An Airplane is uniquely identified by its RegistrationNumber, so we use this as the primary key.
A Flight is uniquely identified by its FlightNumber, so we use the flight number as the primary key. The departure and destination airports are captured in the From and To attributes, and we have separate attributes for the departure and arrival date and time.
Because no two passengers will share an email address, we can use the EmailAddress as the primary key for the Passenger entity.
An airplane can be involved in any number of flights, while each flight uses exactly one airplane, so the Flies relationship between the Airplane and Flight relationships has cardinality 1:N; because a flight cannot exist without an airplane, the Flight entity participates totally in this relationship.
A passenger can book any number of flights, while a flight can be booked by any number of passengers. As discussed earlier in “Intermediate Entities,” we could specify an M:N Books relationship between the Passenger and Flight relationship, but considering the issue more carefully shows that there is a hidden entity here: the booking itself. We capture this by creating the intermediate entity Booking and 1:N relationships between it and the Passenger and Flight entities. Identifying such entities allows us to get a better picture of the requirements. Note that even if we didn’t notice this hidden entity, it would come out as part of the ER-to-tables mapping process we’ll describe next in “Using the Entity Relationship Model.”
What it doesn’t do
Again, this is a very simple flight database. There are no requirements to capture passenger details such as age, gender, or frequent-flier number.
We’ve treated the capacity of the airplane as an attribute of an individual airplane. If, instead, we assumed that the capacity is determined by the model number, we would have created a new AirplaneModel entity with the attributes ModelNumber and Capacity. The Airplane entity would then not have a Capacity attribute.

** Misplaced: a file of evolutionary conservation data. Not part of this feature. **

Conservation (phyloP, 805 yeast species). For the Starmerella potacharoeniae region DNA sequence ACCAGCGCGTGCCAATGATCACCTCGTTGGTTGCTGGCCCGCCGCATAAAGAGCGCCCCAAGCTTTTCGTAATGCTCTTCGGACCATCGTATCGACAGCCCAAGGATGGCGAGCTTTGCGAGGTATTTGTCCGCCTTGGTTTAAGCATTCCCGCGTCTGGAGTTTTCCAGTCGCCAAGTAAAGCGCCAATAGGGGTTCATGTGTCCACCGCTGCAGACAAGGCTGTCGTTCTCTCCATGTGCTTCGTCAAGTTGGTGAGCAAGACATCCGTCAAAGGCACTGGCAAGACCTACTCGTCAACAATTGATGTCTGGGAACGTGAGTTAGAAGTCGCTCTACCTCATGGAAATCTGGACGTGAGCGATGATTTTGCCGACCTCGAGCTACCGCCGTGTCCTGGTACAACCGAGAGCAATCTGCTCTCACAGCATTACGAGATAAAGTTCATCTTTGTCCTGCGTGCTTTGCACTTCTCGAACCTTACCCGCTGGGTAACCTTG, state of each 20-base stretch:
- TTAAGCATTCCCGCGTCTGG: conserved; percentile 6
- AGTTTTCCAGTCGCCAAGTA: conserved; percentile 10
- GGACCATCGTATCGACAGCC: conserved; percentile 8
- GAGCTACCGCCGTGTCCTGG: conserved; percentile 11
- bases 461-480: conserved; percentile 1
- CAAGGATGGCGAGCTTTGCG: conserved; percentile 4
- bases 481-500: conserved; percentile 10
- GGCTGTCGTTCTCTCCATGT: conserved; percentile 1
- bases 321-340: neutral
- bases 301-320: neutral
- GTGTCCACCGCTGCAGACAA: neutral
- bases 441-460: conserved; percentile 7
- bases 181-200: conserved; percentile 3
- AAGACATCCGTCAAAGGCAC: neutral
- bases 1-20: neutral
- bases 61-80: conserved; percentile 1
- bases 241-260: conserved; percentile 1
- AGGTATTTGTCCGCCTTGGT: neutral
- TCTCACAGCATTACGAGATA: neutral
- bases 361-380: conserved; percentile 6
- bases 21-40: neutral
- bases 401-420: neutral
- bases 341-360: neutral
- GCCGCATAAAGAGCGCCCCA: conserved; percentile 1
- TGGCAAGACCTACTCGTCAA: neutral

We’ve mapped a different flight number to each flight between two destinations. Airlines typically use a flight number to identify a given flight path and schedule, and they specify the date of the flight independently of the flight number. For example, there is one IR655 flight on April 1, another on April 2, and so on. Different airplanes can operate on the same flight number over time; our model would need to be extended to support this.
The system also assumes that each leg of a multihop flight has a different FlightNumber. This means that a flight from Dubai to Christchurch via Singapore and Melbourne would need a different FlightNumber for the Dubai-Singapore, Singapore-Melbourne, and Melbourne-Christchurch trips.
Our database also has limited ability to describe airports. In practice, each airport has a name, such as “Melbourne Regional Airport,” “Mehrabad,” or “Tullamarine.” The name can be used to differentiate between airports, but most passengers will just use the name of the town or city. This can lead to confusion, when, for example, a passenger could book a flight to Melbourne, Florida, USA, instead of Melbourne, Victoria, Australia. To avoid such problems, the International Air Transport Association (IATA) assigns a unique airport code to each airport; the airport code for Melbourne, Florida, USA is MLB, while the code for Melbourne, Victoria, Australia is MEL. If we were to model the airport as a separate entity, we could use the IATA-assigned airport code as the primary key. Incidentally, there’s an alternative set of airport codes assigned by the International Civil Aviation Organization (ICAO); under this code, Melbourne, Florida is KMLB, and Melbourne, Australia is YMML.